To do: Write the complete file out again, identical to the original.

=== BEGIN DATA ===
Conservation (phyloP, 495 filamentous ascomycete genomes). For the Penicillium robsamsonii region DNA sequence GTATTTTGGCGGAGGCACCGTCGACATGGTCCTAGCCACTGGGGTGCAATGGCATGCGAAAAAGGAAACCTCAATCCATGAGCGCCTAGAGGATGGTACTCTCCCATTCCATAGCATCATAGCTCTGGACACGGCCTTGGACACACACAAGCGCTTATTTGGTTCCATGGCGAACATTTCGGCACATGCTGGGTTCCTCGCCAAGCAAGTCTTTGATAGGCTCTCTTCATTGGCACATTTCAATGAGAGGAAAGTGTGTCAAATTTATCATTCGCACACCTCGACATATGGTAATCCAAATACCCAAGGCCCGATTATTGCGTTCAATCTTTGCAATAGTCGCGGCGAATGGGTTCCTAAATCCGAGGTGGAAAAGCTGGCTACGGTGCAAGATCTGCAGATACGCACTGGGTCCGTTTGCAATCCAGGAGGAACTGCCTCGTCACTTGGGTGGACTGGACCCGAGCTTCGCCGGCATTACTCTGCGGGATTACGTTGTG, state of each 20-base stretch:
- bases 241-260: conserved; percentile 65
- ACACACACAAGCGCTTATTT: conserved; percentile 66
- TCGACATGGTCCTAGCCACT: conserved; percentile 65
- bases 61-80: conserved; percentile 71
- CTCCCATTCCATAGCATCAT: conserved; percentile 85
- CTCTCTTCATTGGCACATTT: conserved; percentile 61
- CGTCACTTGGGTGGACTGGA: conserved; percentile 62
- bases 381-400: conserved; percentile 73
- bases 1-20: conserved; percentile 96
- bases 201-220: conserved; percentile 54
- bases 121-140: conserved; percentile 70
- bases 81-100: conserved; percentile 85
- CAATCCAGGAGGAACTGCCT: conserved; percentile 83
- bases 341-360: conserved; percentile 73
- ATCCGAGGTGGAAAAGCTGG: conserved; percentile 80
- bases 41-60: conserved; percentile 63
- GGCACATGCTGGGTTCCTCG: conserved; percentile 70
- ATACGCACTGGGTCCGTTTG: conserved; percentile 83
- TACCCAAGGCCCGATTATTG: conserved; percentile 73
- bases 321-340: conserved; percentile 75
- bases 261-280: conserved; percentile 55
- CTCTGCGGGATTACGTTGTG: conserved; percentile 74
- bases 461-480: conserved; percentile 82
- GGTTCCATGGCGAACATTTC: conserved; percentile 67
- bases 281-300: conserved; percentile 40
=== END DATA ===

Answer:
Conservation (phyloP, 495 filamentous ascomycete genomes). For the Penicillium robsamsonii region DNA sequence GTATTTTGGCGGAGGCACCGTCGACATGGTCCTAGCCACTGGGGTGCAATGGCATGCGAAAAAGGAAACCTCAATCCATGAGCGCCTAGAGGATGGTACTCTCCCATTCCATAGCATCATAGCTCTGGACACGGCCTTGGACACACACAAGCGCTTATTTGGTTCCATGGCGAACATTTCGGCACATGCTGGGTTCCTCGCCAAGCAAGTCTTTGATAGGCTCTCTTCATTGGCACATTTCAATGAGAGGAAAGTGTGTCAAATTTATCATTCGCACACCTCGACATATGGTAATCCAAATACCCAAGGCCCGATTATTGCGTTCAATCTTTGCAATAGTCGCGGCGAATGGGTTCCTAAATCCGAGGTGGAAAAGCTGGCTACGGTGCAAGATCTGCAGATACGCACTGGGTCCGTTTGCAATCCAGGAGGAACTGCCTCGTCACTTGGGTGGACTGGACCCGAGCTTCGCCGGCATTACTCTGCGGGATTACGTTGTG, state of each 20-base stretch:
- bases 241-260: conserved; percentile 65
- ACACACACAAGCGCTTATTT: conserved; percentile 66
- TCGACATGGTCCTAGCCACT: conserved; percentile 65
- bases 61-80: conserved; percentile 71
- CTCCCATTCCATAGCATCAT: conserved; percentile 85
- CTCTCTTCATTGGCACATTT: conserved; percentile 61
- CGTCACTTGGGTGGACTGGA: conserved; percentile 62
- bases 381-400: conserved; percentile 73
- bases 1-20: conserved; percentile 96
- bases 201-220: conserved; percentile 54
- bases 121-140: conserved; percentile 70
- bases 81-100: conserved; percentile 85
- CAATCCAGGAGGAACTGCCT: conserved; percentile 83
- bases 341-360: conserved; percentile 73
- ATCCGAGGTGGAAAAGCTGG: conserved; percentile 80
- bases 41-60: conserved; percentile 63
- GGCACATGCTGGGTTCCTCG: conserved; percentile 70
- ATACGCACTGGGTCCGTTTG: conserved; percentile 83
- TACCCAAGGCCCGATTATTG: conserved; percentile 73
- bases 321-340: conserved; percentile 75
- bases 261-280: conserved; percentile 55
- CTCTGCGGGATTACGTTGTG: conserved; percentile 74
- bases 461-480: conserved; percentile 82
- GGTTCCATGGCGAACATTTC: conserved; percentile 67
- bases 281-300: conserved; percentile 40